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Major Studies of Drugs and Drug Policy
Canadian Senate Special Committee on Illegal Drugs
Volume 3 - Public Policy Options

Chapter 20 - Public Policy In Other Countries - Switzerland

Statistics on narcotics use and offences under the Narcotics Act

This section summarizes parts of a Federal Office of Police publication entitled Situation Suisse: Rapport de Situation 2000 [2000 Situation Report on Switzerland],[1][171] prepared by the Analysis and Prevention Service as an interim document, given that a comprehensive report is to be published in 2002. It should be noted that the statistics in the report are distorted by methodological deficiencies. Switzerland is a federal state with 26 cantonal entities (cantons and half-cantons) and offences are not recorded based on the same criteria in every canton. Furthermore, the statistics do not make it possible to control double or multiple entries; some suspects may appear repeatedly in the same year or in different cantons. Finally, only some of the criminal acts under the criminal code are taken into account.[2][172]



The report found the following trends in 2000:

          a sharp rise in marijuana use;

          a sharp rise in cocaine use;

          a sharp rise in multiple addictions (use of various kinds of narcotics);

          a sharp rise in synthetic drug use (amphetamines and methamphetamines) Thai pills[3][173] have become the "in" drug;

          a downward trend in injection heroin use;

          virtually no open drug scenes in Swiss cities;

          205 deaths due to drugs and recorded by the police (as compared to 405 in 1991) those over 27 were the most affected age group, for men and for women, and Zurich and Bern were the most affected cantons, with 50 and 36 deaths due to drugs, respectively;

          18- to 24-year-olds remain the most frequent users of marijuana, hash and hallucinogens, while those over 30 are the most frequent users of cocaine and heroin.[4][174]



Federal Narcotics Act drug-related offences reported cases rose from 44,307 in 1999 to 46,558 in 2000. This represents a significant increase over the 18,800 reported cases in 1990. A comparison of the number of reported cases per offence type in 1997 and 2000 reveals a downward trend in drug trafficking, smuggling, dual offences and an overall increase with the exception of 1999[5][175] in drug use cases.

The number of reported cases of drug dealing in 2000 fell to 3,021 from 3,711 in 1999. This represented a drop of 18.5%. However, some cantons posted a major hike in reported cases. A case in point was the city of Basel, which recorded an increase of 31%. The report urges caution in interpreting these figures, suggesting that the major drop in the number of reported cases is not in fact due to an improved situation in these specific cantons, but rather to a decrease in the number of cases reported by the police as investigation capacity and officers are deployed in other areas. It should be noted that of a total of 3,021 drug trafficking cases, 78% involved foreigners and 22% Swiss citizens. With respect to the sex of offenders, 82% were men and 7% were women. The sex of the remaining 11% was unknown. The largest percentage (45%) of male offenders were aged between 18 and 24, whereas the majority of female offenders were over 30 (56%), followed by the 18-to-24 age group (27%).[6][176]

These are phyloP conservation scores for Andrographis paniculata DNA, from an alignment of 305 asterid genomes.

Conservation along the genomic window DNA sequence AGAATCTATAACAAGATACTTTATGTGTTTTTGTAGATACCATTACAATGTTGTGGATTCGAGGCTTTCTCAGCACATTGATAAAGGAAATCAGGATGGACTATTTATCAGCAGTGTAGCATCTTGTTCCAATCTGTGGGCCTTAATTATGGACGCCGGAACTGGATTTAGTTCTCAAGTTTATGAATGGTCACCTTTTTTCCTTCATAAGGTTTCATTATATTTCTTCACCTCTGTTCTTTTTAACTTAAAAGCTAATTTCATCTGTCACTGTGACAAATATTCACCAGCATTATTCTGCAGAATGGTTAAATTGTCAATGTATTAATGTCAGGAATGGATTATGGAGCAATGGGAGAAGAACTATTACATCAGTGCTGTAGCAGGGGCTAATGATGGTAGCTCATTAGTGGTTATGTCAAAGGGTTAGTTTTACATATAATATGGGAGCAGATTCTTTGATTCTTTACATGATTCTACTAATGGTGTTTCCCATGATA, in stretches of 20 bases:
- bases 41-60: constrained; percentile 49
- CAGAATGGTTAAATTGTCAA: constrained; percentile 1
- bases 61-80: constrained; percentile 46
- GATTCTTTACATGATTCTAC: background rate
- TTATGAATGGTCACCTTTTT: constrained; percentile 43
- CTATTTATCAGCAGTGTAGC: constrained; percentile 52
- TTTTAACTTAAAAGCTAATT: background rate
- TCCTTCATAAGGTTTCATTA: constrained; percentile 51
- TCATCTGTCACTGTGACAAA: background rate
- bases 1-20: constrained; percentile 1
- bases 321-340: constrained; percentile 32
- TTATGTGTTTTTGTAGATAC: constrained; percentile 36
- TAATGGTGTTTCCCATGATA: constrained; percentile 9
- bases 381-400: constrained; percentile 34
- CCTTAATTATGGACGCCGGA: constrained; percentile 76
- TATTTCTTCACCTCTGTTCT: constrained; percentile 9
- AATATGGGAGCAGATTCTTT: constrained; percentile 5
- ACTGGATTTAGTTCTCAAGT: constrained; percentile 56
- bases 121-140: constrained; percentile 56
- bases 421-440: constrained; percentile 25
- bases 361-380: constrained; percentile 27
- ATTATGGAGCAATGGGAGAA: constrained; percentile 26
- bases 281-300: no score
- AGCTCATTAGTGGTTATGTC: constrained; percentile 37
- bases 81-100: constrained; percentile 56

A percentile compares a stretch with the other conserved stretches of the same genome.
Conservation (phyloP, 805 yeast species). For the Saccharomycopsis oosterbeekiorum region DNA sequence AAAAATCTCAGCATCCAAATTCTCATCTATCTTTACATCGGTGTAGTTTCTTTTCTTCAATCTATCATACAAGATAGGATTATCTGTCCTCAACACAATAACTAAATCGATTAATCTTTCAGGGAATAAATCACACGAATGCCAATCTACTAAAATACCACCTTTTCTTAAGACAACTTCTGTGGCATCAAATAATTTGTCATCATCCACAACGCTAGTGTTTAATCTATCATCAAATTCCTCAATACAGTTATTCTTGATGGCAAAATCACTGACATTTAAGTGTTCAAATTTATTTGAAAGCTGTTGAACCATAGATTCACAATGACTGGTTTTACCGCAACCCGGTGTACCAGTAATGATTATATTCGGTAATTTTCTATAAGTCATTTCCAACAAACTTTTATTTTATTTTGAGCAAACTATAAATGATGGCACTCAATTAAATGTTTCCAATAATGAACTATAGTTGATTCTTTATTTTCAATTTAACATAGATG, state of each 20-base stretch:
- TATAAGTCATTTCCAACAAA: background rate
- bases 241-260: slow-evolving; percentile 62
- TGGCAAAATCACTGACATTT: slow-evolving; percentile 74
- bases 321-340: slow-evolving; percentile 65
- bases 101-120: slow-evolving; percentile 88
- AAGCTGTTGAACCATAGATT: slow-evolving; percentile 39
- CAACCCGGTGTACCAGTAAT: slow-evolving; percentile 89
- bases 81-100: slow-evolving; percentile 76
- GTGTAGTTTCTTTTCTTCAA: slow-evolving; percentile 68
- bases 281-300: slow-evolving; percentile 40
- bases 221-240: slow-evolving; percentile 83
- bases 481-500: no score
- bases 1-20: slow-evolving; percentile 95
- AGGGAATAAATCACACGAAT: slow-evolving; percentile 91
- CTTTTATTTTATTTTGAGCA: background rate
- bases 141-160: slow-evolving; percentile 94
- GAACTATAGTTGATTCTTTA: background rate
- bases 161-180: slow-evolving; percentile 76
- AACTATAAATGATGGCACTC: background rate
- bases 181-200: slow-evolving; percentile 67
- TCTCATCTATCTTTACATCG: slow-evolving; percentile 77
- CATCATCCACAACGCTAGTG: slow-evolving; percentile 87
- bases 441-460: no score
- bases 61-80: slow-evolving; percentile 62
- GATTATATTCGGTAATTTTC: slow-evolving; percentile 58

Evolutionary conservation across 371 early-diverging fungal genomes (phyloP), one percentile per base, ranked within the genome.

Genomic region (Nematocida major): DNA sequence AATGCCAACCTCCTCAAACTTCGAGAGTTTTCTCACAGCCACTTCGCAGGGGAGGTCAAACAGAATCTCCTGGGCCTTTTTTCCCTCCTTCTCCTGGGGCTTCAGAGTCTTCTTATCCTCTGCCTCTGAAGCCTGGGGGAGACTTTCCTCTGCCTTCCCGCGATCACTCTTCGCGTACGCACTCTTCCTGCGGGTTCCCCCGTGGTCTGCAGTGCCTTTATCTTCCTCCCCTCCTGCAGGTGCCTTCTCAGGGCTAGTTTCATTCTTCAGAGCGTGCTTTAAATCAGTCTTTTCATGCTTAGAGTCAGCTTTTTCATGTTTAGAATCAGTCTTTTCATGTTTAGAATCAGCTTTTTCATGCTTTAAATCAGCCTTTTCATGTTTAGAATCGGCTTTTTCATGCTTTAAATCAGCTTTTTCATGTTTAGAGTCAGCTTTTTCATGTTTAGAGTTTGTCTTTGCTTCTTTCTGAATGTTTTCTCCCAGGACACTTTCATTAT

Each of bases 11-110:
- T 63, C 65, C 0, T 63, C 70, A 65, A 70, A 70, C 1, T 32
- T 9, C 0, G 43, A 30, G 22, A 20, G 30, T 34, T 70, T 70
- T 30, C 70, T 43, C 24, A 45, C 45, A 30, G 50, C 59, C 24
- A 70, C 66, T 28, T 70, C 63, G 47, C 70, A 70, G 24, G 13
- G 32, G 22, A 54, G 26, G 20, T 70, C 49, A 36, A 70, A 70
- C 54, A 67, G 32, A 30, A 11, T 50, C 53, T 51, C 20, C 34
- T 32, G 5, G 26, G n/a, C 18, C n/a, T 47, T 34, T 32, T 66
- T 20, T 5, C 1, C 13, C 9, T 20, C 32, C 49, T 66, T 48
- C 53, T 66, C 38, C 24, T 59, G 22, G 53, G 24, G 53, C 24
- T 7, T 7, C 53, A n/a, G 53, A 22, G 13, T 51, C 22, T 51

[1][171]  Federal Office of Police, Situation Suisse : Rapport de situation 2000, Analysis and Prevention Service, 2001, available online in French at http://www.bap.admin.ch/f/index.htm.

[2][172]  Ibid., page 7.

[3][173]  According to the Federal Office of Police press release, Thai pills contain metamphetamine, and their structure closely resembles that of ecstasy. They come from Thailand, where they go by the name of "Yaba" (drug that makes you go crazy). The tablets bear the letters "WY" and smell like vanilla. The substance is usually smoked, using a sheet of aluminium, or absorbed. The risk of addiction among people absorbing the product by smoking it is at least three times greater than among ecstasy users. This drug is a powerful stimulant with effects comparable to those of crack, but longer lasting. These pills may result in irreparable physical and mental damage (loss of memory, depression). They may also cause paranoid hallucinations and violent fits and create psychological dependence faster than ecstasy.

[4][174]  Federal Office of Public Health, 2000, op. cit., page 17‑37.

[5][175]  Ibid., page 18‑19.

[6][176]  Ibid., page 20‑23.

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